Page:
The Great Exoplanet Debate, part 4: Questioning Habitability
watch the video here: https://connect.arc.nasa.gov/p68qflmgnhk/?launcher=false&fcsContent=true&pbMode=normal
Sara Seager: Well let's just say one more thing. And that is, because we do have two astrophysicists on this panel, that the Milankovitch Cycles have to do with physics as it relates to other planets. And we actually know that, that is the one thing that we do know, we can work back as to what happened when in terms of Earth's seasonality.
David Grinspoon: We have another comment or question in the audience?
Audience: The only inhabited planet that we know about is a highly tectonic planet. And I realize it is difficult to identify tectonic worlds using telescopes and other forms of remote sensing. But tectonics have not been mentioned at all in this discussion and I would like to know do you feel it is important and, if so, is there any chance for any future markers or indicators for discovering tectonic worlds with the remote observation techniques that we have?
Sara Seager: I guess there's probably a reason why we didn't discuss it. [Laughter] It's one of those topics that's controversial from pretty much every single angle. Some people say Super-Earths are not going to have tectonics, some people say they are more likely to have tectonics. Some people say tectonics are essential for biogeochemical cycles, recycling elements that get deposited by life on the ground that need to get conducted and brought back up. Other people say if your planet had enough resources and life's operating very slowly and won't exhaust all those resources, you don't need tectonics. And finally, we don't know of any way to observe them or not at this point. So that's the pessimistic answer.
David Grinspoon: And if I were going to abuse my moderator's prerogative, I might in that case point out that future missions to Venus are one of the best ways we can address and understand why it is that a planet of a certain size and apparently similar composition would in one case develop plate tectonics, and another case not. But we don't yet have the observational data, even in our own solar system, to address that question in ways that I think we will be able to address in the future. But you're right it's of course a very important aspect of this whole topic.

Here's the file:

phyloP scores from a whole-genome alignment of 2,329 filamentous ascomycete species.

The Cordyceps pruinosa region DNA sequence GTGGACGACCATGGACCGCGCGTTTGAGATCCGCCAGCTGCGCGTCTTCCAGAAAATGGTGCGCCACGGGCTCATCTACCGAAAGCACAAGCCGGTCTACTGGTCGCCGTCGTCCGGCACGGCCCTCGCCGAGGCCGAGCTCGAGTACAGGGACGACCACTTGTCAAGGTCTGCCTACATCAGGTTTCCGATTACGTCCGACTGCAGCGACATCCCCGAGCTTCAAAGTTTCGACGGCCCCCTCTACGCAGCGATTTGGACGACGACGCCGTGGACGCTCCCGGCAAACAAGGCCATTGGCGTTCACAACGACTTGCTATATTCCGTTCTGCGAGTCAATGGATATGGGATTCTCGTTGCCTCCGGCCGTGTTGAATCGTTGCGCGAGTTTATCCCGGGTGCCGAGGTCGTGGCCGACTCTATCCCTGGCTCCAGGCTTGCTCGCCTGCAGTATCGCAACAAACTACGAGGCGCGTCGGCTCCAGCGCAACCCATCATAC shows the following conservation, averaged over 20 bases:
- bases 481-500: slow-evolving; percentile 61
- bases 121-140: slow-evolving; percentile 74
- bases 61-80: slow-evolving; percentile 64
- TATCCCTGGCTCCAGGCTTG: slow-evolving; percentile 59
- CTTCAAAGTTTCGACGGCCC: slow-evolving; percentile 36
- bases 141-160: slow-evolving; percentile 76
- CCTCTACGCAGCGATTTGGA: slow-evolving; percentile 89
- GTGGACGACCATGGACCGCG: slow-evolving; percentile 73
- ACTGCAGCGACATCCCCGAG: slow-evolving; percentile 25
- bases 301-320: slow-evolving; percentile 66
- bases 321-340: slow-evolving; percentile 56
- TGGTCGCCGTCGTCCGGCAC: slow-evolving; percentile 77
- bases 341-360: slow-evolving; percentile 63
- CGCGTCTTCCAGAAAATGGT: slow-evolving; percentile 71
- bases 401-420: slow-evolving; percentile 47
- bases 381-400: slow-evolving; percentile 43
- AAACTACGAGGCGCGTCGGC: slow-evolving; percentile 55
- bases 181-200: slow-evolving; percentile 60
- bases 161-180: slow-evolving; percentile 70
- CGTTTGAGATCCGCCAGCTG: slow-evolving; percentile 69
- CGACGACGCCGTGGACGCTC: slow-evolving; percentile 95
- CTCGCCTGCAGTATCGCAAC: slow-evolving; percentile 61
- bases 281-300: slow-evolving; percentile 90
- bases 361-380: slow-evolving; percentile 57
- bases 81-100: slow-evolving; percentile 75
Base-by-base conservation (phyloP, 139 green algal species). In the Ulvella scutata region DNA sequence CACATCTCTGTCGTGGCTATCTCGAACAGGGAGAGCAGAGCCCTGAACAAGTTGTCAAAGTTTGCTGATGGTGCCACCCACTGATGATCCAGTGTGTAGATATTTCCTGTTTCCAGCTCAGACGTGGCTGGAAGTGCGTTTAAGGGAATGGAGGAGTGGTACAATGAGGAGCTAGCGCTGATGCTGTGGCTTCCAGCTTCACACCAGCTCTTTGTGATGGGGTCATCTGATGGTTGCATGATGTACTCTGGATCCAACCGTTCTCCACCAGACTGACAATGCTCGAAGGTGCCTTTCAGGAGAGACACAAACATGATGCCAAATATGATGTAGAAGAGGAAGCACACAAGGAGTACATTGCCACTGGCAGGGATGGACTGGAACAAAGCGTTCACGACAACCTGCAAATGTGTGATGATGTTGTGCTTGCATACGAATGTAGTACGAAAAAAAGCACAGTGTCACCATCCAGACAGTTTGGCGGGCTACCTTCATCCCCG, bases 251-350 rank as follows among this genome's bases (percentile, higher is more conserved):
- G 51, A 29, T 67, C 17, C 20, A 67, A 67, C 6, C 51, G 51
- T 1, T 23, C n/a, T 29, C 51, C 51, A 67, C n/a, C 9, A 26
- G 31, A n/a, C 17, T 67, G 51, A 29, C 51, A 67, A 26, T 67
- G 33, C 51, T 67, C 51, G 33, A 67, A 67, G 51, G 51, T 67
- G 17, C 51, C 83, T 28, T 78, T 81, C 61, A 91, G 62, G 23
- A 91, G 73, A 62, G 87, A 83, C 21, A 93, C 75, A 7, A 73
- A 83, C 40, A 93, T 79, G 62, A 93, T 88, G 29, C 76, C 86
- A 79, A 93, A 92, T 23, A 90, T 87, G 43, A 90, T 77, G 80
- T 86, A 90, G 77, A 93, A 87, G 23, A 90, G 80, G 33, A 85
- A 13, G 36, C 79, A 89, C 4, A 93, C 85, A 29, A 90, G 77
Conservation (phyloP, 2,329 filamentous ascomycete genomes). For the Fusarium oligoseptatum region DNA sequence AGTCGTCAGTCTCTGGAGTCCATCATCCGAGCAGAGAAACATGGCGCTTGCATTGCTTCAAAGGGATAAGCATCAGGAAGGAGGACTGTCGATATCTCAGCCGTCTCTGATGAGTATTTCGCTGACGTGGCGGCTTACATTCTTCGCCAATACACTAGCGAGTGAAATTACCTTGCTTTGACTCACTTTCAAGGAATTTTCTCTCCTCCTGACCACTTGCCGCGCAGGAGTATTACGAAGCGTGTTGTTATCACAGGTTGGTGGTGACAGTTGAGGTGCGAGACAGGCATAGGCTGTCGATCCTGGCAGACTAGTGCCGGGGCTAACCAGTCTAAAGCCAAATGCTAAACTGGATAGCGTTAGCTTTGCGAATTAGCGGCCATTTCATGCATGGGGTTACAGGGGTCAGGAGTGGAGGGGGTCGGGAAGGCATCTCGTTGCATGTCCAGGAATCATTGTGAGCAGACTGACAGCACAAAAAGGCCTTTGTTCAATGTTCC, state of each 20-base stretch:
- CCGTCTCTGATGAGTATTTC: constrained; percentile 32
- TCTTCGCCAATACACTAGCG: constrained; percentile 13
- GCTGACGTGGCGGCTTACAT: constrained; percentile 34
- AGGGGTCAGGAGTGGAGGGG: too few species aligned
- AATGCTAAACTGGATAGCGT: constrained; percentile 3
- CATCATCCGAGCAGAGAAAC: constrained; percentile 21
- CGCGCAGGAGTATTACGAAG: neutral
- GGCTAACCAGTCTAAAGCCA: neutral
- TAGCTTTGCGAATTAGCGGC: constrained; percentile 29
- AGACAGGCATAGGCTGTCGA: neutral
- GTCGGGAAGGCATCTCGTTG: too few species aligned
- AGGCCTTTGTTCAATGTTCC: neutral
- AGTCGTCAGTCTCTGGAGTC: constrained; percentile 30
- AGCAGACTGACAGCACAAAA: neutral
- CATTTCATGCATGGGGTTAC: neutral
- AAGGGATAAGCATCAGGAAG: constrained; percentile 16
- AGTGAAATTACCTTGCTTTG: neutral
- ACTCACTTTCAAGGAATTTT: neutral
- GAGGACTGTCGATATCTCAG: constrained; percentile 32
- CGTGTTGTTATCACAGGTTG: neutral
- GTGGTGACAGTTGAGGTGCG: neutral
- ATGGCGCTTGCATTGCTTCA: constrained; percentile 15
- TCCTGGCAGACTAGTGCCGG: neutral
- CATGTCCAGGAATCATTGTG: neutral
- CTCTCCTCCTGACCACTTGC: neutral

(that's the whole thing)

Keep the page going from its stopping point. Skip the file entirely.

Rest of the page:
Vikki Meadows: Yeah, we can validate your assertion that in fact plate tectonics is considered to be extremely important for buffering climate over time. So that's considered a major factor in habitability. Possible signs of it might be the presence of an atmosphere with a certain balance of gases or volcanism. But yes, it is very difficult to try and figure it out.
Audience: I was just wondering on testing models of habitability, the obvious thing we need to understand in our solar system is Mars. I wonder if the panelists could address just how good our models are for understanding the history of habitability of that planet, its atmosphere, etc.?
Vikki Meadows: Interestingly we do look at the habitability of Mars as part of our models. But we don't tend to spend that much time on Mars because it is not habitable currently. So I can just say from the VPL standpoint, we are interested in trying to figure out what warmed early Mars, if there was running water on the surface. But we don't spend an awful lot of time on Mars doing those. But I don't know other groups; have you worked on Mars?
Audience [continued]: I was thinking more of just physical models for the planetary evolution. How much information we have about that to really kind of nail down at least that part. The part that astrophysicists can do, how much we really thought.
Eric Ford: We can go to Mars, we can pick up rocks, and we still can't figure out what happened there. We're never going to get anywhere near that good data for an exoplanet.
Sara Seager: I think it’s fair to say that no one on this panel can answer your question to the level you needed answered.